RPG Talk: I'm a GM's Worst Nightmare

...but in a good way.

Well. Jury's still out on that one.

On this blog, I've written profiles of various players and GameMasters I've role-played with, not all of them flattering, but I've only hinted at what kind of player I am myself. This is because I'm mostly a GM, partly because logistically, I have a huge collection of game books for all genres and styles of play, and partly because that's how I started gaming and it's how I approach RPGs generally, with branching plots and subplots in my head.

My playing experience is therefore limited and it's informed by decades of playing every other part, thinking long-term, interpreting rules fast-and-loosely, and perhaps most importantly, trolling other players. So yeah, I can be a bit of a nightmare to handle. Or rather, my characters can be... we'll use the word "difficult" so none of them get offended. Cuz you don't want those rascals holding a grudge, y'know?

The bottom line is this: I don't care about rolling dice and combat and all that. It's just about the most boring part of gaming for me. The social interaction is more my groove, so I tend to build characters to be strong in that area, and then try to talk my way out of fights. But see, while combat is pretty well detailed in most game systems, social interaction is less so. You might have skills for it (Fast Talk, Intimidation, etc.) or things like Reaction Modifiers, but since actual ROLE-PLAY is preferable to rolling lots of dice and calculating bonuses and penalties in such circumstances, most gaming groups won't really look to complexify them. But when you know the system well (as most GMs-turned-players do), you're perhaps a bit practiced at DEMANDING rolls and modifiers to force the issue when ye kinde GMe doesn't want to let you derail a preprepared combat encounter.

And that seems to happen A LOT when I run a PC. And those PCs are pathological liars who'll give your village a "magic rock" and avoid the adventure tease completely, and impossibly proficient negotiators who can sell ice to the Inuit or walk into Fort Knox with a library card and an average roll, or bards who stand back and sing (improvised) songs to cheer the party while never getting within range of any given weapon. And they generally think outside the box, because their governing consciousness has seen it all before and has Plan B'd too many adventures to count. If a GM prepares for the craziest thing a player might do, then he's trained himself to do those crazy, scenario-breaking things.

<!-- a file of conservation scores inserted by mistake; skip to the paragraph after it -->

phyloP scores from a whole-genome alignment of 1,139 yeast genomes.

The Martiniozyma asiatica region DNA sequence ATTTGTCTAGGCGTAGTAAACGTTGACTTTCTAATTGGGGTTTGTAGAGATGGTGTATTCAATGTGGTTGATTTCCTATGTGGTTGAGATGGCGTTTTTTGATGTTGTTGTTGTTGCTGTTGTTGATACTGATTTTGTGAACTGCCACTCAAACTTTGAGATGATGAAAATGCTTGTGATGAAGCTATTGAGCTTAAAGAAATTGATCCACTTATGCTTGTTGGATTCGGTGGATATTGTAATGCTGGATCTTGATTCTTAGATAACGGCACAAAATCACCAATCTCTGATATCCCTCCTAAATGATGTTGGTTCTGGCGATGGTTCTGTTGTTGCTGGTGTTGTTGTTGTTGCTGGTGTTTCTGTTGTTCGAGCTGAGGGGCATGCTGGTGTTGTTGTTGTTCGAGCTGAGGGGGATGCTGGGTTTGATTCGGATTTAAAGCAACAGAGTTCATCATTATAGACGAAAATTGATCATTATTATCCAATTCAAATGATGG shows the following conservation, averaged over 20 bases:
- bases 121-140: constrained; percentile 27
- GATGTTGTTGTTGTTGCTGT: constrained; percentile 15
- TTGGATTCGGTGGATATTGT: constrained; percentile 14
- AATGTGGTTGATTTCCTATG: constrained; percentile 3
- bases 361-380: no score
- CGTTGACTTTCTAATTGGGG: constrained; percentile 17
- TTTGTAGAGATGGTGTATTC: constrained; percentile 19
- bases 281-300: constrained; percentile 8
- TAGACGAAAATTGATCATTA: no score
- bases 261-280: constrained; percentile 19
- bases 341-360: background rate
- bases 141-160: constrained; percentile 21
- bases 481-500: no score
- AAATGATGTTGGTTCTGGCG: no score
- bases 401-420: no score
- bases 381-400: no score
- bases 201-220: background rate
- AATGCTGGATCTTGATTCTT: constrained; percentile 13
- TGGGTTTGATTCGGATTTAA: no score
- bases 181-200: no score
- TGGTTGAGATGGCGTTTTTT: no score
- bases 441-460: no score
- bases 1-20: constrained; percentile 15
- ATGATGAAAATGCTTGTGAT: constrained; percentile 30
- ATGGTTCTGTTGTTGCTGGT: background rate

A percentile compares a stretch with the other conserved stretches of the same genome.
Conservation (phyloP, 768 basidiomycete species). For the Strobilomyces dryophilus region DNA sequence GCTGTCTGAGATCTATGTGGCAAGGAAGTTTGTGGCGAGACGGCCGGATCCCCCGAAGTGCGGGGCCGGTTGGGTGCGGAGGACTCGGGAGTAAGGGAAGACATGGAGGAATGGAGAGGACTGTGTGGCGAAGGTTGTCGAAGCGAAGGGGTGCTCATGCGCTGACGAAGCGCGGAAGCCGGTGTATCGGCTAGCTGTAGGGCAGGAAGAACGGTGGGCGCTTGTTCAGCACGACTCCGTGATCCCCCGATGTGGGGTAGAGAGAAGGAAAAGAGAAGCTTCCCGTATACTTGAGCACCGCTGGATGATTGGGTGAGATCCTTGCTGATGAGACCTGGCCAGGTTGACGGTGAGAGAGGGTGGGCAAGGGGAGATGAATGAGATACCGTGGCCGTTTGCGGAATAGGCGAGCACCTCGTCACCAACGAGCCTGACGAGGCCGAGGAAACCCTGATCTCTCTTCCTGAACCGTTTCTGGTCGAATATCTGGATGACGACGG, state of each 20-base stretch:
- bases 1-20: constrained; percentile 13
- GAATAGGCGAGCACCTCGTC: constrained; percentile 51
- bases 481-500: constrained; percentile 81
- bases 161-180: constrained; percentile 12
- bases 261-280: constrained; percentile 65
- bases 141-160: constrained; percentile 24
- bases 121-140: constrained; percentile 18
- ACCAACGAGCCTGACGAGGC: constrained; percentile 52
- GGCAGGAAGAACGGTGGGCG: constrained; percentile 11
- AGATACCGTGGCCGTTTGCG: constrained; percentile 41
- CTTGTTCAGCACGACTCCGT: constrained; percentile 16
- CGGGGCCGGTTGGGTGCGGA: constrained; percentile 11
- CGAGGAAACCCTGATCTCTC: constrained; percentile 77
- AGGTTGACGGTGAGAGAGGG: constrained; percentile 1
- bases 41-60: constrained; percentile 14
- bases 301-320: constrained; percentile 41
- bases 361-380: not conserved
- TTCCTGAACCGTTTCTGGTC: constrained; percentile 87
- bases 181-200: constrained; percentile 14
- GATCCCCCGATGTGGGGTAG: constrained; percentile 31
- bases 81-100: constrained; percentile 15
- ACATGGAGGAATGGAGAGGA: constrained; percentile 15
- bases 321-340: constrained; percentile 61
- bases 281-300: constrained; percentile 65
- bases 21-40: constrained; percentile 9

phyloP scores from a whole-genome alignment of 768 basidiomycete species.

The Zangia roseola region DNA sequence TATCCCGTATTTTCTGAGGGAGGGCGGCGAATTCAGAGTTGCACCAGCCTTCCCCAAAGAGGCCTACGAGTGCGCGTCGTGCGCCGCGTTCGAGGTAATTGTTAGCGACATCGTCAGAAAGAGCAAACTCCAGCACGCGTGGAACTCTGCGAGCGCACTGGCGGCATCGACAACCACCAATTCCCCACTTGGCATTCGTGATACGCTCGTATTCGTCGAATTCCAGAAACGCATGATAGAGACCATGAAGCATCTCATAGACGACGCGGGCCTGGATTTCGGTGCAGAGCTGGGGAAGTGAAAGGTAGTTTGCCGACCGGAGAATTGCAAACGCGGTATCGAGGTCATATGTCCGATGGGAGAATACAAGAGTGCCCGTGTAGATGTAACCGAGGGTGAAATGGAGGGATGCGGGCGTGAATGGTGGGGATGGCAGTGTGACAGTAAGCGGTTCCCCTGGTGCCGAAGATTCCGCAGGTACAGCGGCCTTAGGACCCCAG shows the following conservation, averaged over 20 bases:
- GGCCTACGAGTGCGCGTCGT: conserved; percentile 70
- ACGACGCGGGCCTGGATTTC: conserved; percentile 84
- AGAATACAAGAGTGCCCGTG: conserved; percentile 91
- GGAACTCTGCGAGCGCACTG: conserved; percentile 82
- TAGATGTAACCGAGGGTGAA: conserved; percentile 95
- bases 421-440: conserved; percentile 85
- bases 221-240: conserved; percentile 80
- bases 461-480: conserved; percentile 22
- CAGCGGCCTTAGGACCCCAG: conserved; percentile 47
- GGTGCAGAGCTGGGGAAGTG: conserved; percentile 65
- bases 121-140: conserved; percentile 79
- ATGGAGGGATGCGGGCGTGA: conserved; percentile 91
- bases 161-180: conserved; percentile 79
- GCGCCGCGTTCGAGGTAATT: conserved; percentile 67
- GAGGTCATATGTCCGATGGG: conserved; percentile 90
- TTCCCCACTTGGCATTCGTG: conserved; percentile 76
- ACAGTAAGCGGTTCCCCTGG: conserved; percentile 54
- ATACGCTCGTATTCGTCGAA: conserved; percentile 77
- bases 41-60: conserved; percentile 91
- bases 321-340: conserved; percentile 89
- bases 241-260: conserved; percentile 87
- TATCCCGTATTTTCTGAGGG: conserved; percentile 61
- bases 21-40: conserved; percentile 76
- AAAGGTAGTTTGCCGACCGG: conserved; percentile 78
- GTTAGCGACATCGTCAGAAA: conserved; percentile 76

So GMs have it in for me from the git-go, while simultaneously looking to me to help them interpret rules. But sadly, the stuff I would let them get away with because I love outside-the-box solutions (if it's COOL, then it trumps being REASONABLE), they never let me do. I'm obviously abusing the system, or trying to troll them as a player, the same way I've had NPCs troll them as a GM. My characters are often the first targeted, even if outwardly, they should look the least dangerous. That's just the way it is. I reap what I've sown. And consequently, I don't get to run a Player Character very much, certainly not the way I'd want to run it for my personal enjoyment.

And that's too bad, because it's a lot less work...


Andrew Gilbertson said...

As the typical GM for my group (but letting someone else take a turn currently), this is pretty much me, too. (But as a more naive GM who doesn't plan for the worst, I consequently don't have quite as vivid or dangerous an imagination as a player).

Delta said...

Question: Is it your preference to have a system that includes those social interaction skills as mechanics (Fast-Talk, Intimidate, etc.), or to avoid them?

Does the preference change when you switch from Gm to player?

Siskoid said...

Good question.

Most systems I run/play have social interaction as skills, which means as a player I'll be putting a LOT of points in those to make sure my schemes succeed. However, I still require (and am required when my turn comes) actual role-play during such scenes. As a GM, I may ask for a roll and give mods based on how convincing (or not) the player was, but ultimately, in the game, it's the PC's Charisma or whatever that's pushing the interaction. So you might have a player that sucks at social interaction, so gets minuses (or simply no bonuses) to a highly-charismatic character's actions, just as the opposite is possible. Charisma Boy not having a good day / Ugly Ugor having a stroke of luck or inspiration, etc.

I'd rather the mechanic be there in either role, but it can't be the be-all and end-all of social interaction because I'm role before roll.

Brendoon said...

Haha, just too good.


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